Who We Really Want to Buy the Broncos

Peyton Manning endearing himself to Emily in Paris fans everywhere this past weekend.
NBC via YouTube
Peyton Manning endearing himself to Emily in Paris fans everywhere this past weekend.
The timing would never have been good for the Denver Broncos to be named in a racial-bias lawsuit alleging that John Elway was disheveled and hungover when he took part in a so-called "sham interview" with former Miami Dolphins head coach Brian Flores, the man behind the complaint. But that claim stole much of the thunder from the long-anticipated announcement that the team is officially for sale.

Estimates for the sale amount that could be collected by the Pat Bowlen Trust, set up by the late owner of the team whose death from Alzheimer's complications triggered an ugly family battle for control, tend to begin at around $4 billion, but the ultimate price could easily go higher than that.

And who's going to to win the bidding war? Many mega-rich folks have been the focus of speculation. Here are their pros and cons, capped by our top pick for the new owner — an impossible dream, in all likelihood, but a beautiful one nonetheless.

Jeff Bezos

The man behind Amazon, Bezos has been on record since October as not being interested in buying the Broncos, and given all of those negative reports about how employees at his company are treated, that' may not be a bad thing. Then again, his resources — Forbes estimates Bezos's net worth as of today, February 2, at $177.2 billion — are unparalleled, and getting him to change his mind could be as easy as leaking the news that space rival Richard Branson has been poking around. Bet his wallet would open up mighty fast after that.


The hip-hop icon isn't nearly monied enough to buy the Broncos on his own; Forbes says he's "only" worth around $1.3 billion today, putting him at number 2,141 on the mag's roster of the richest. He'd definitely need to round up some big-bucks pals to help him cover the nut. But on the positive side, Denver's in-stadium music selections would get an immediate hipness upgrade, and Jay-Z's collection of classic songs could easily be adapted for football. How about "99 Problems and Drew Lock Ain't One"?

Robert F. Smith

Smith, whose Vista Equity Partners Firm is largely responsible for a bankroll estimated by Forbes at $6.7 billion, is supposedly no longer planning on bidding for the Broncos, either. But while he's had a rather unfortunate run-in with the tax man (he paid a $139 million settlement to federal authorities a while back), he definitely has attributes in his favor. For one thing, he's originally from Denver and owns property here, although Forbes identifies his primary residence as Austin, Texas. For another, he's Black, suggesting that if Brian Flores was to get an interview for a head coaching position in the future, it wouldn't be a sham.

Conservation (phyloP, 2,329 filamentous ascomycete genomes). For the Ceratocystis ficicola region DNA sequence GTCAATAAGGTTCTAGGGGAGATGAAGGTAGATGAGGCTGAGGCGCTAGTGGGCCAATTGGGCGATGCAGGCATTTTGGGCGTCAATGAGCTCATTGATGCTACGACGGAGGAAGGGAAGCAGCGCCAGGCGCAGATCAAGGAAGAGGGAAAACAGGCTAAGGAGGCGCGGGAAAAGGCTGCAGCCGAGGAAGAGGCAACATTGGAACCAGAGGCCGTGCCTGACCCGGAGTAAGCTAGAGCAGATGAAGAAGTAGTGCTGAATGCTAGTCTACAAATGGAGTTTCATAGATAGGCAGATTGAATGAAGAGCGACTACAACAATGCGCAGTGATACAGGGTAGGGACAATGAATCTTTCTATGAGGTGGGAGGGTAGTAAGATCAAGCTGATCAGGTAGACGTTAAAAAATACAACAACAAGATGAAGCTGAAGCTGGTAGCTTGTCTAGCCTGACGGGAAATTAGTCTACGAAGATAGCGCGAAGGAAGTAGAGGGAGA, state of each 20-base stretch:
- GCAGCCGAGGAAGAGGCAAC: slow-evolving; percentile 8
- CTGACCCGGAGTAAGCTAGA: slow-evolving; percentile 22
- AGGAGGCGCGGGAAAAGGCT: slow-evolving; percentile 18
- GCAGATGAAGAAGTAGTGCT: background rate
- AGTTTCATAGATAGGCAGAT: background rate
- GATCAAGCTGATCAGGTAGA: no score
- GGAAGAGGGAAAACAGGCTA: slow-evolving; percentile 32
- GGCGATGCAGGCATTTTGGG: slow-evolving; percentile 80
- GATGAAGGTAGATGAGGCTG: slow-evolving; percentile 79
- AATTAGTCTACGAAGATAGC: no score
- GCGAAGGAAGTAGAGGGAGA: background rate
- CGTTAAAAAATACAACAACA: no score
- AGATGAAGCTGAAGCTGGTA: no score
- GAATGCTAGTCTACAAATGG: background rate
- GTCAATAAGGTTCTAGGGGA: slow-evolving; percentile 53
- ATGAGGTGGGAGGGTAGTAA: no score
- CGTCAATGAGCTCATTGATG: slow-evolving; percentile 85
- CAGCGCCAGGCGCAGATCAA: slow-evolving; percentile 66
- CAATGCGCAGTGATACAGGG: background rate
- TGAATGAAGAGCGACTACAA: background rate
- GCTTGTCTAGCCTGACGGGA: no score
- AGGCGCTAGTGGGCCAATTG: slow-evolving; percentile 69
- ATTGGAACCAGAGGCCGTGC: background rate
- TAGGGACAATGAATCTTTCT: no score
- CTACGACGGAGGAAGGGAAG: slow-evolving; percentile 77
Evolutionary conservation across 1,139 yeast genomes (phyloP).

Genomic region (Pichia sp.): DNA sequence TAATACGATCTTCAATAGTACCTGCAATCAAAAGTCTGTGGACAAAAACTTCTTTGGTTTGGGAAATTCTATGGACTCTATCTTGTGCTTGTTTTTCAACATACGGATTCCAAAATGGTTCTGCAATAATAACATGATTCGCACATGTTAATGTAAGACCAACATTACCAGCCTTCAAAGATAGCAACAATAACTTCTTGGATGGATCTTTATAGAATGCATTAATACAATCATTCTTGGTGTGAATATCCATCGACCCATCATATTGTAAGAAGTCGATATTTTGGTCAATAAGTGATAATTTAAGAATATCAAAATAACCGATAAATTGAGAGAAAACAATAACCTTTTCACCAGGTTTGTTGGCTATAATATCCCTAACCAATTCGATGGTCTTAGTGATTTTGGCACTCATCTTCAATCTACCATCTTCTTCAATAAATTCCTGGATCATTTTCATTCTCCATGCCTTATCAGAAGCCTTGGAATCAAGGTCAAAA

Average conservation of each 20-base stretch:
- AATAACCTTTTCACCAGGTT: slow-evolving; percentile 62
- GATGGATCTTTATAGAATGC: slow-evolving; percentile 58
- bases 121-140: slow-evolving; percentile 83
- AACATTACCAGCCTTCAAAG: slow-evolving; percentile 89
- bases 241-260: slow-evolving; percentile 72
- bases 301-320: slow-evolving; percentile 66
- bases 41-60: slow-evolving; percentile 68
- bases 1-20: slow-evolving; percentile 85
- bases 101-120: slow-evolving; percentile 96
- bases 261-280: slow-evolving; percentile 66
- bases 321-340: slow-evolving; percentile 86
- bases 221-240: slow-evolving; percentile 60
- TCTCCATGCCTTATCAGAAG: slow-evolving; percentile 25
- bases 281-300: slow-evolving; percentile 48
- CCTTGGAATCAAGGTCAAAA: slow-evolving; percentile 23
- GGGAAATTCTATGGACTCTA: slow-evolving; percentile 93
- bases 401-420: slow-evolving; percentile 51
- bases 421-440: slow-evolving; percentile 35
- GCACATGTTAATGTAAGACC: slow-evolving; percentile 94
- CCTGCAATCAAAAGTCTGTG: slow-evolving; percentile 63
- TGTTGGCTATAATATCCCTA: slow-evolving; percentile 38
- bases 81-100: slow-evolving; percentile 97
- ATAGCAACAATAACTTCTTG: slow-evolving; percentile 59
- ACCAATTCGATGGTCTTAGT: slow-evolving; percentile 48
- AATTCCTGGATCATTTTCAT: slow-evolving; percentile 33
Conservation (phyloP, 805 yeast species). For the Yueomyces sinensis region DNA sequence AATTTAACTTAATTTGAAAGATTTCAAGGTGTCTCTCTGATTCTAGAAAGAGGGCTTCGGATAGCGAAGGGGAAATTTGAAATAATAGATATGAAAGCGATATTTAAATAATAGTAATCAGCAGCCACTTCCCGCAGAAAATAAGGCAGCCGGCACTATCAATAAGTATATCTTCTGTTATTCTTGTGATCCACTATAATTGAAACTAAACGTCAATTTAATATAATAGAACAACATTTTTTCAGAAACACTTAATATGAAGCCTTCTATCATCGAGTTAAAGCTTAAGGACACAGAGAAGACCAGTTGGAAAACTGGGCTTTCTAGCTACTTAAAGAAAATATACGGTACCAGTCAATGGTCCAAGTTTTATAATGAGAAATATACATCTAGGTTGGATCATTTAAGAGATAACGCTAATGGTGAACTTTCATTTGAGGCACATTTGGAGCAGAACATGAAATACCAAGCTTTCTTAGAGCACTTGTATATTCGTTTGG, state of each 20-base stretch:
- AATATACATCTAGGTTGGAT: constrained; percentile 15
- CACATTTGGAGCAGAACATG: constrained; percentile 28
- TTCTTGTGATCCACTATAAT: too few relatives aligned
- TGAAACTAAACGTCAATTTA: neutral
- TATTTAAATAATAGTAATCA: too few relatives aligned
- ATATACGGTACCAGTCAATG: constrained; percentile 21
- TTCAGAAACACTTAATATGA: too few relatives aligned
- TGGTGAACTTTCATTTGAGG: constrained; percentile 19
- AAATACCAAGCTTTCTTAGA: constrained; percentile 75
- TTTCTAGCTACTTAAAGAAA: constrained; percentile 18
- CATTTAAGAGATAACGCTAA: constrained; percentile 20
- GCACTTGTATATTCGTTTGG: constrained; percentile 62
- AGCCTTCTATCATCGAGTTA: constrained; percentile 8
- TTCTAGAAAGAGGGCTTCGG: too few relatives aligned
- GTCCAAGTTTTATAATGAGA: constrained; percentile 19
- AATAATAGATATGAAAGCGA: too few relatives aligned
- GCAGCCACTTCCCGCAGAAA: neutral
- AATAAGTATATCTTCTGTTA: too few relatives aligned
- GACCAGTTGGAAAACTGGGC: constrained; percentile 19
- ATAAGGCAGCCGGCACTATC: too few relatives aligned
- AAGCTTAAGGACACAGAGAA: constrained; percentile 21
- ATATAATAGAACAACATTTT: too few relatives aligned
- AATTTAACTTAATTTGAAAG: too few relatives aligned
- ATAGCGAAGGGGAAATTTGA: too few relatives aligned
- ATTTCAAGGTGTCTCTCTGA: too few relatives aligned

Peyton Manning and Netflix

Manning is a virtual pauper compared to other leading candidates; the Celebrity Net Worth website puts his current stockpile of greenbacks at $250 million. But there are plenty of possible partners who would love to have him join their team. We suggest Netflix, which definitely owes Manning a debt of gratitude after his appearance on Saturday Night Live this past weekend; in it, he hilariously claimed that he hadn't watched the previous batch of playoff games because he'd been binging Emily in Paris. If you haven't seen it yet, enjoy.
John Elway and the Alcohol Industry

Many fans don't want Elway anywhere near Broncos ownership, and given the squad's terrible performance since winning Super Bowl 50, that's understandable. Still, Flores's allegation that Elway must have been drinking heavily prior to his interview (which the Broncos vigorously deny on Elway's behalf) presents opportunity for spinning the narrative. When life gives you lemons, make Mike's Hard Lemonade.

The Colorado Billionaire's Club

As of last April, Colorado had ten billionaires, according to Forbes's figures, and while none of them are what you might call Bezos-rich, they could come up with somewhere in the neighborhood of $40 billion between them — more than enough to make noise in a bidding war for the Broncos. But since several are comparative recluses (Phil Anschutz owns newspapers but doesn't grant interviews, and cheese magnate James Leprino doesn't even have a photo online), they don't seem to have a hankering for the spotlight that NFL ownership requires.

The People of Colorado

This is who we'd really like to own the Broncos — and there's a precedent for the concept. Note that the Green Bay Packers, previous employer of new Denver head coach Nathaniel Hackett, are publicly owned, with fans able to purchase shares; in 2021, they were selling for around $300 a pop. Sure, there are some very wealthy folks out there. But why not us?

Here's the Broncos' official statement on the sale, tweeted yesterday.
This post has been updated to include the Broncos' official statement about the sale.